Up there? That’s the new seasonal flavor of Pepsi here in Japan, the stomach-churning “Strawberry Milk” flavor. I’ve yet to summon the courage to try it, but the very presence of the word “milk” on the soda wrapper has me buggin’ out. Just a terrible combination.
Arashi “Meikyu Love Song”
AKB48 grab all the headlines thanks to international expansion and just plain weird shit, but despite the fact those 48 are having a massive year, I’d still wager Arashi beat them out by a bit for the title of Japan’s most popular group. I would have called it even or maybe given the edge to Akihabara’s “finest,” but after new single “Meikyu Love Song’s” sales I give them the edge. Thing just crushed everything else this week…including Perfume’s great “Spice” single. Speculating that Arashi and AKB48 have a lot in common which leads to chart success ranks up their with a college freshman learning what Fight Club is actually about on the “obvious epiphany” list (quick hit: ability for fans to connect with individual members, although Arashi are Backstreet Boys and AKB48 are Pokemon), it still seems worth pointing out how stupidly popular both groups have become.
“Meikyu Love Song” shoehorns in a bunch of different Johnny’s techniques into one strange single that actually has a few moments of OK-ness. The entire track tip-toes between basic pop jam and dummy ballad, the verses leaning towards the latter while the chorus jumps out as the most enjoyable element here, a fast-paced-little jog that seems livelier than other Johnny’s choruses in 2011. Elsewhere, a weird U2-aping guitar line darts through the beginning of the song, and the mandated sparkly sounds dust over this song, but overall “Meikyu Love Song” comes off as pretty harmless stuff serving as a chance for Arashi to act “cute” and set the hearts of young Japanese women a-flutter.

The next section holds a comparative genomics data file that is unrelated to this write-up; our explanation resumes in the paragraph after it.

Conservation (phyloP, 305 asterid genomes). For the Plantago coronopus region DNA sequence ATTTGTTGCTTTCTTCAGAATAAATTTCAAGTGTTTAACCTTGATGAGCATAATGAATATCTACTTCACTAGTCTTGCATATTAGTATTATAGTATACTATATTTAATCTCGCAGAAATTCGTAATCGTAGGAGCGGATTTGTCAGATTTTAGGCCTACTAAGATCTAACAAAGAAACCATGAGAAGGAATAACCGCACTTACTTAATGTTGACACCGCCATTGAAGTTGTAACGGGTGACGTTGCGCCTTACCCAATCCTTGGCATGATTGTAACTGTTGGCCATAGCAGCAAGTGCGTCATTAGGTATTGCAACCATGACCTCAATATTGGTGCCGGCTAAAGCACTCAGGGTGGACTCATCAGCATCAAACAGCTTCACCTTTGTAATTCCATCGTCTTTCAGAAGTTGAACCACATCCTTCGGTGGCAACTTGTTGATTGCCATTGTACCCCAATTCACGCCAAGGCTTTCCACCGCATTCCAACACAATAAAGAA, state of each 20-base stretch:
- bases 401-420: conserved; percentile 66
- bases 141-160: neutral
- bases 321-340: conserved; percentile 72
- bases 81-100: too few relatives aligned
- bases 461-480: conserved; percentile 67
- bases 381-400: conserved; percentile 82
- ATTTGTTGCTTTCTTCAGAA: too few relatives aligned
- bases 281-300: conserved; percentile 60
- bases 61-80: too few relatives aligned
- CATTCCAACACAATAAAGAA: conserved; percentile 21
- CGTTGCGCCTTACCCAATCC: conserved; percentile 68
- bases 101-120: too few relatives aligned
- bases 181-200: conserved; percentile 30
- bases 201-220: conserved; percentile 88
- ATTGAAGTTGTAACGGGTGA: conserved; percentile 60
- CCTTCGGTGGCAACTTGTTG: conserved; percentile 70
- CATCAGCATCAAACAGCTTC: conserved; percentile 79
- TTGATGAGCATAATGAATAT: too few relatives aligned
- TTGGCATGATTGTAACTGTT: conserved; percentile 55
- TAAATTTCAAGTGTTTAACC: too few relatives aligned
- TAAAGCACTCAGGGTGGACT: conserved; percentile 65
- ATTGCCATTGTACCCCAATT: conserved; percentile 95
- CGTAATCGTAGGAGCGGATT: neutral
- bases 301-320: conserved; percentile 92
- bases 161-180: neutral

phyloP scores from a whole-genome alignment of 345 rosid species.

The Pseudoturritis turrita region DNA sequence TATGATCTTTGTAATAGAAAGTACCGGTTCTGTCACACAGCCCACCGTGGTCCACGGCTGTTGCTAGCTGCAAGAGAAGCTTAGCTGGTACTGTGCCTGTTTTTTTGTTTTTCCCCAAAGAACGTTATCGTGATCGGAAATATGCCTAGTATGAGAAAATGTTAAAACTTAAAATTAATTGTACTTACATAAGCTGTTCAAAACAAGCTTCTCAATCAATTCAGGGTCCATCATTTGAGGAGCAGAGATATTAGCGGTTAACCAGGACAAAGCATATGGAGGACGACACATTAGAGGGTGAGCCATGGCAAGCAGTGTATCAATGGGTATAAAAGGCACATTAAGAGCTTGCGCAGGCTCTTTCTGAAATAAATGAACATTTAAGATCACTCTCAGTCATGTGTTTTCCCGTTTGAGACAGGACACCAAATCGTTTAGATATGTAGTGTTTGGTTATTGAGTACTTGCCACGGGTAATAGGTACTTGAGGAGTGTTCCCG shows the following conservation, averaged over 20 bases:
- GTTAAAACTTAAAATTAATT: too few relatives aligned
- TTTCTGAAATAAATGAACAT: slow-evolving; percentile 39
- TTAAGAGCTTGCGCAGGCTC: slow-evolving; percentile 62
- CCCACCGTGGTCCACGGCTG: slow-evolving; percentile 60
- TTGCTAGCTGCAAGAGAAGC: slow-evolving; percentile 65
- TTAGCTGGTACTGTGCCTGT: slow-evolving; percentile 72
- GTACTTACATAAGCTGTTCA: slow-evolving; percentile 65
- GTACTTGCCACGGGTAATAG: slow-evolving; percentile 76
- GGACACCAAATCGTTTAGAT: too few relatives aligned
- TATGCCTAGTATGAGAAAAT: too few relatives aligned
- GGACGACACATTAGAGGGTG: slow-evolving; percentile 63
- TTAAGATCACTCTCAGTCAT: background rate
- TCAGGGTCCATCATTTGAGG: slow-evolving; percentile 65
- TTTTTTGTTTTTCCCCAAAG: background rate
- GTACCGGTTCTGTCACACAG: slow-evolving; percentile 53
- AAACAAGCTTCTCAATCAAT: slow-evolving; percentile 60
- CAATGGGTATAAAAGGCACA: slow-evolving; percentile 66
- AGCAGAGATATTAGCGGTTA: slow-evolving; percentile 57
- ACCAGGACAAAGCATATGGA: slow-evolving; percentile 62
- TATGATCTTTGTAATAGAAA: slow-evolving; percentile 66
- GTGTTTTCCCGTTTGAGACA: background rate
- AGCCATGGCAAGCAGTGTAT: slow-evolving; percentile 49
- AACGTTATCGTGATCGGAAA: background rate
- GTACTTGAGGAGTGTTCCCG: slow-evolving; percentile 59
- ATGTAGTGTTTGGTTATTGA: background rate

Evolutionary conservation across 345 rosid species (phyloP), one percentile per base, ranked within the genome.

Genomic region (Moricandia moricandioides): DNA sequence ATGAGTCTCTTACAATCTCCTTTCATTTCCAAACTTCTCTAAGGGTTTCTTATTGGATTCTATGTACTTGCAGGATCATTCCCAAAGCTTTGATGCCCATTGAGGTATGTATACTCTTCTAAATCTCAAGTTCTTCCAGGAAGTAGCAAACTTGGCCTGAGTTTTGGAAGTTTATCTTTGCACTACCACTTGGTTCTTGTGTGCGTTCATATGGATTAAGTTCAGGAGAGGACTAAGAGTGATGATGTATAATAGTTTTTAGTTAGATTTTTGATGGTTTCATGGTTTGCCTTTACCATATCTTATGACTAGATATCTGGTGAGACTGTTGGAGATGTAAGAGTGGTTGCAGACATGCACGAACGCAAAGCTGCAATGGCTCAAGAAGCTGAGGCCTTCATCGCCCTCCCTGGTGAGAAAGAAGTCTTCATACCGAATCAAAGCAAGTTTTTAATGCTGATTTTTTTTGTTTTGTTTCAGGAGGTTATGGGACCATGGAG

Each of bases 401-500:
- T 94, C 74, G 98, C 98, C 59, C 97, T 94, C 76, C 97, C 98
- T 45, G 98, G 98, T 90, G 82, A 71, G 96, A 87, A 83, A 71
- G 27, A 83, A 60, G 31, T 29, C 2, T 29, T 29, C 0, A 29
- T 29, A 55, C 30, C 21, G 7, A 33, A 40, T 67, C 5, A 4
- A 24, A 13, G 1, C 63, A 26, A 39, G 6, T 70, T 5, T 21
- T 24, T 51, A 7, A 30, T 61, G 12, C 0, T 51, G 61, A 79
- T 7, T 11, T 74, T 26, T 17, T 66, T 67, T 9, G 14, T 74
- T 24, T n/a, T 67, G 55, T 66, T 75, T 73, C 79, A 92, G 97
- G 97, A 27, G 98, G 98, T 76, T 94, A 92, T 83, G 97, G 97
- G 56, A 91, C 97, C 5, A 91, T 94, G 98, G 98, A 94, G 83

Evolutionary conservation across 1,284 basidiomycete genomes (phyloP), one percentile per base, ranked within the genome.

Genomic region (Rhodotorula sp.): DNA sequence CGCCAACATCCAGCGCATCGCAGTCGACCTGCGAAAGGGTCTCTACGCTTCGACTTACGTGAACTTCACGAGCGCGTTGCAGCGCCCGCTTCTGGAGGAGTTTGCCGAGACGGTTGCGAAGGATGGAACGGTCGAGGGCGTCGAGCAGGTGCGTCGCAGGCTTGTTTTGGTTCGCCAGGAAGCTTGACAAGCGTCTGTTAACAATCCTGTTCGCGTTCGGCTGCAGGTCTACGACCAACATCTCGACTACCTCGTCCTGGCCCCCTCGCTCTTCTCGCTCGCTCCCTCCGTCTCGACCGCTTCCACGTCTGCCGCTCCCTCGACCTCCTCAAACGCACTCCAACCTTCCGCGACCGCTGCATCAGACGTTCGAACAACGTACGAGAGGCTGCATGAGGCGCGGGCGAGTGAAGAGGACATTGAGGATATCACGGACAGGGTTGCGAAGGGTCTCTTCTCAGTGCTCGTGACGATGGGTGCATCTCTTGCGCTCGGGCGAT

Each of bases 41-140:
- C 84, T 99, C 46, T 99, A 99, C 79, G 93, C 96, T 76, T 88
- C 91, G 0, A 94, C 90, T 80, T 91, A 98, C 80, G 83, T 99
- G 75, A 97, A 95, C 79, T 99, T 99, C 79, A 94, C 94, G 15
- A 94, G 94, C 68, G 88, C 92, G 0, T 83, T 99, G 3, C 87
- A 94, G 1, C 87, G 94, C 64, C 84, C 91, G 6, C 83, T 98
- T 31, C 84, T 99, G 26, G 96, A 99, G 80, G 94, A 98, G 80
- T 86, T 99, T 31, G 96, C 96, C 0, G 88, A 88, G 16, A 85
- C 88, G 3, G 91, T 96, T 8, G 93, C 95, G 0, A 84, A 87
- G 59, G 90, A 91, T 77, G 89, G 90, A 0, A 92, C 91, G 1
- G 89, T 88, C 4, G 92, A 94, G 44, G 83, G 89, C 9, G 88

Shiina Ringo “Carnation”
Like the best J-Pop ballads before it, “Carnation” avoids falling into the schmaltzy lameness so often befalling this sort of song by giving itself over 100 hundred percent to being a ballad. Shiina Ringo plays the role of Disney princess, surrounded by theater-ready harp, violins, piano and a little guitar serving as the gorgeously animated backdrop. She includes a lovely vocal peak, albeit one that comes a tad too early and makes the rest of the song seem a bit anti-climatic, but one worth the lacewinged build. The other secret to “Carnation’s” success? Be thrifty with time, avoiding the gluttony so many J-Pop artists give into on ballads, and instead use just over three minutes to share something oh-so pretty. The best Disney tunes didn’t need five minutes to shine, and neither does a really good J-Pop slow number.
Sexy Zone “Sexy Zone”
Since Johnny’s work like rabbits in getting videos featuring their groups yanked from YouTube, this 13-second preview is all we really have to judge the company’s newest abomination Sexy Zone. Now I’m a fair man, so I’m not going to pass judgement on “Sexy Zone” the song (uhhhh ignore the abomination bit), but let me highlight two fun facts I found via Wikipedia:
– “Johnny & Associates’s CEO Johnny Kitagawa said, ‘The group name came from Michael Jackson’s sexiness.'”
– “He chose the members considering about ‘Sexiness of men’.” Let’s take this moment to point out the oldest member of this group is 17, and the youngest appears to be 11.
Kana Nishino “たとえ どんなに…”
Refer, first, to the Riina Shingo song once more. Now, listen to this and understand this is what I mean when I point to J-Pop ballads being drawn out for no reason. Kana Nishino, as she often does, tries to cloak the true nature of this song with beats a-plenty, and at times they push the song towards some enjoyable place. Yet, whereas in the past she could turn a sappy ballad into a good J-R&B song with some well-placed drum machine snaps, here it’s an obvious mask, meant to trick us into thinking we aren’t listening to a sub-standard J-Ballad when…well, we are. And at nearly six minutes, this doesn’t even duck out early.
The film Paradise Kiss comes out on DVD…uhhhh either soon, or like last week…so YUI’s song for the film is getting dusted off and making the rounds one more time to boost sales. Which is neat, because first time we heard “HELLO” it was in hyper-limited portions. Now we get the full version and it sounds pretty nice…in America, this would be playing in Starbucks, or at least a couple Coffee Beans. The song boasts a nice gallop and a general lightness that’s tough to hate, but also comes off like eating ice cubes for dinner…not filling.
Winner Of The Week – Shiina Ringo.